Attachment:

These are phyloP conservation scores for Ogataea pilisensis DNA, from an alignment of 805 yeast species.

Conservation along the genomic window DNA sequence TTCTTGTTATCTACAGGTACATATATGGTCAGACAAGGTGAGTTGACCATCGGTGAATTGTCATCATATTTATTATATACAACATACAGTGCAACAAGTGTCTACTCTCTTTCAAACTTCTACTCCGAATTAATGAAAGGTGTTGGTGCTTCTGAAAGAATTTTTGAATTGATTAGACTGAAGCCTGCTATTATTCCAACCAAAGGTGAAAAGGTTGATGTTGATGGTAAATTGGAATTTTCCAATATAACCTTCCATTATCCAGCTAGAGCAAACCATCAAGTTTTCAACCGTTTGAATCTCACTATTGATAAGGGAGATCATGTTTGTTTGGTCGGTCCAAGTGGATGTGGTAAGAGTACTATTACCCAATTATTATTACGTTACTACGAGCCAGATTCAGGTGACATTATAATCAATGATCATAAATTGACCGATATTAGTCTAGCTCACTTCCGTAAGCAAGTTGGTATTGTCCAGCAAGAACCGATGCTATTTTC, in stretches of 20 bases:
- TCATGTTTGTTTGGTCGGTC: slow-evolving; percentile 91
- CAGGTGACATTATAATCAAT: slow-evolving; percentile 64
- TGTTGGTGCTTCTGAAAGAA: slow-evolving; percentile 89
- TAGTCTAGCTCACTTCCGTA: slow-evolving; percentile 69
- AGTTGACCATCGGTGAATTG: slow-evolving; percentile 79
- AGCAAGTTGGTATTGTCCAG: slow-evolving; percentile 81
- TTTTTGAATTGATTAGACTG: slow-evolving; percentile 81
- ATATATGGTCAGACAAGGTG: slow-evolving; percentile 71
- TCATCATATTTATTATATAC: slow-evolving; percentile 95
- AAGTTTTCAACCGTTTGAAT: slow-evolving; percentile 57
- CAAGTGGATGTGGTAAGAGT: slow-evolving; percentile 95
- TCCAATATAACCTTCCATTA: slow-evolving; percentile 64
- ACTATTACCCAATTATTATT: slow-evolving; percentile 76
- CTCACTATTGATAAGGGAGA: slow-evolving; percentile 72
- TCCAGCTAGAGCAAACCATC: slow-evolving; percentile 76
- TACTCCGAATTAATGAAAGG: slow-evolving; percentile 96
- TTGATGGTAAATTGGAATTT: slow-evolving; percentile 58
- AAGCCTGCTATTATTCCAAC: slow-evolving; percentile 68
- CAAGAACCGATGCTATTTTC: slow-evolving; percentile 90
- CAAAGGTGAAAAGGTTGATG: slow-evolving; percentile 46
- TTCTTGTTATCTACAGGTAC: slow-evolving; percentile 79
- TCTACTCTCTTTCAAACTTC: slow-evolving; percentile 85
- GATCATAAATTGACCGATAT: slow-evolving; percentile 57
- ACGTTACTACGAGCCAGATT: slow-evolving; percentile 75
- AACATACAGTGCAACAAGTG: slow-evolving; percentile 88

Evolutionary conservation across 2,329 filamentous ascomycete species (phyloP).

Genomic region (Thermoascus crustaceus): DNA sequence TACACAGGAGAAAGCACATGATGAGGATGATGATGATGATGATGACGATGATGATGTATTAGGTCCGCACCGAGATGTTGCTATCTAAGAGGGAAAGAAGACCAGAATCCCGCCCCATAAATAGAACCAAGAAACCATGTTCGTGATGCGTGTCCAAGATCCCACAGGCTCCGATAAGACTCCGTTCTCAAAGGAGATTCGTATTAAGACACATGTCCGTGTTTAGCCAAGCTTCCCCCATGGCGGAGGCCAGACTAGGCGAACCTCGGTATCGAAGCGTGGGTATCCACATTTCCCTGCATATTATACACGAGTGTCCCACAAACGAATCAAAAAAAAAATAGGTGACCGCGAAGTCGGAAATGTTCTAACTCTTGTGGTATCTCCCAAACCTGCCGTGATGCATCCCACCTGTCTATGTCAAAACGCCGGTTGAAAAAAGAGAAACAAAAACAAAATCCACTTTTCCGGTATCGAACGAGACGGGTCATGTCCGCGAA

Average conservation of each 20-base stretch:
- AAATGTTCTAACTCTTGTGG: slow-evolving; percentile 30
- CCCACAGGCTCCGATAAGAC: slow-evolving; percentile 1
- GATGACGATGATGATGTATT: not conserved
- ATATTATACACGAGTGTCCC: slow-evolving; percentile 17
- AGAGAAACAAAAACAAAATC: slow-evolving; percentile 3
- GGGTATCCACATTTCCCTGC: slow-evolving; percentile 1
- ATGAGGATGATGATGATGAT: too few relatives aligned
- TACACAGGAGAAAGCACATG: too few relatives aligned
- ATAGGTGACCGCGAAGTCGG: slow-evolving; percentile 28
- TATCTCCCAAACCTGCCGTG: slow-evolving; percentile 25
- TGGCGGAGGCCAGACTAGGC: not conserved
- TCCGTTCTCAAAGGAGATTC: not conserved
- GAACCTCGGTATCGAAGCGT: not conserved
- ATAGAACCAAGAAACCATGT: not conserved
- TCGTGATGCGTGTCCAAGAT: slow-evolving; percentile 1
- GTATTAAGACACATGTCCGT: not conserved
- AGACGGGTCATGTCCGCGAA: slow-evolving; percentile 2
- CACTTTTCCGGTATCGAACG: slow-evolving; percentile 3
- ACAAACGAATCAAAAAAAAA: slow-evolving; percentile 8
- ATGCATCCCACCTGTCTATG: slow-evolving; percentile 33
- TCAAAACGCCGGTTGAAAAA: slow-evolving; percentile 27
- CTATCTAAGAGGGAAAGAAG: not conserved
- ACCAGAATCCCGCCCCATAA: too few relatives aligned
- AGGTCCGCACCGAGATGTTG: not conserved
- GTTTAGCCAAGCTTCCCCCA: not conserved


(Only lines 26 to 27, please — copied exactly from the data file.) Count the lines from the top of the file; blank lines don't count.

- ACGTTACTACGAGCCAGATT: slow-evolving; percentile 75
- AACATACAGTGCAACAAGTG: slow-evolving; percentile 88